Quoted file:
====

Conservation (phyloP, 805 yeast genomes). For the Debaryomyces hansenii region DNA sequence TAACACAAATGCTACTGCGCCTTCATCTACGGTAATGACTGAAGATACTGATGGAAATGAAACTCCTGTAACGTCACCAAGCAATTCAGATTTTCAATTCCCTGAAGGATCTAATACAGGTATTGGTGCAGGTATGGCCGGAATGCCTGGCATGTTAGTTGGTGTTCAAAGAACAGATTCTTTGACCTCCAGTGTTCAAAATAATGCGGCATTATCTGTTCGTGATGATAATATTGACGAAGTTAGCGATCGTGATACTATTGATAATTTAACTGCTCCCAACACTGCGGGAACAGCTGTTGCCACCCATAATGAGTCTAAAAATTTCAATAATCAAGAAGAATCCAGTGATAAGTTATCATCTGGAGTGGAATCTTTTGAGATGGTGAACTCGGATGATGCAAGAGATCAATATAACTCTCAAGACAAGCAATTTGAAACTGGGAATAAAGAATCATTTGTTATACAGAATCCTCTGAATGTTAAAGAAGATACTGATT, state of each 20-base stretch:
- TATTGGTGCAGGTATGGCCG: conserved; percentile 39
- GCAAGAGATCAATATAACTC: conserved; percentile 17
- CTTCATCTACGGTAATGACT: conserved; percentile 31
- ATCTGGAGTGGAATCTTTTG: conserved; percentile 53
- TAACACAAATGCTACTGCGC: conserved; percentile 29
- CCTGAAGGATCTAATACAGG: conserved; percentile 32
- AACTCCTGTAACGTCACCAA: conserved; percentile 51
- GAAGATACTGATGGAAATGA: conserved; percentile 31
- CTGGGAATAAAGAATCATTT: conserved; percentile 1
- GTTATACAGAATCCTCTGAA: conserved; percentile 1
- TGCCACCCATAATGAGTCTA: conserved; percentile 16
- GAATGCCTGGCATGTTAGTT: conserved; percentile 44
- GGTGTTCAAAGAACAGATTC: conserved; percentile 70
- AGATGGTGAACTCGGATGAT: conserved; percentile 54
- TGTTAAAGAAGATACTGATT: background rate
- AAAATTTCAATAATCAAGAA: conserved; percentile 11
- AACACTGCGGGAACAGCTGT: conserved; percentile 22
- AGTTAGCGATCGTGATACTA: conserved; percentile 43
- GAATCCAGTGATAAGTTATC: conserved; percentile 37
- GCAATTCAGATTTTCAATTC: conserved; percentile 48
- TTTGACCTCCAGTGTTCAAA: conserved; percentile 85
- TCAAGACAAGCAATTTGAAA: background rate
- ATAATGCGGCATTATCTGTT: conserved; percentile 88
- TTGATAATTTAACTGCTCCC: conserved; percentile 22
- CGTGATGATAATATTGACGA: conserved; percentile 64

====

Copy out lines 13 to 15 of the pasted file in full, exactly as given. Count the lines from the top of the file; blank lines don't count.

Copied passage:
- GAATGCCTGGCATGTTAGTT: conserved; percentile 44
- GGTGTTCAAAGAACAGATTC: conserved; percentile 70
- AGATGGTGAACTCGGATGAT: conserved; percentile 54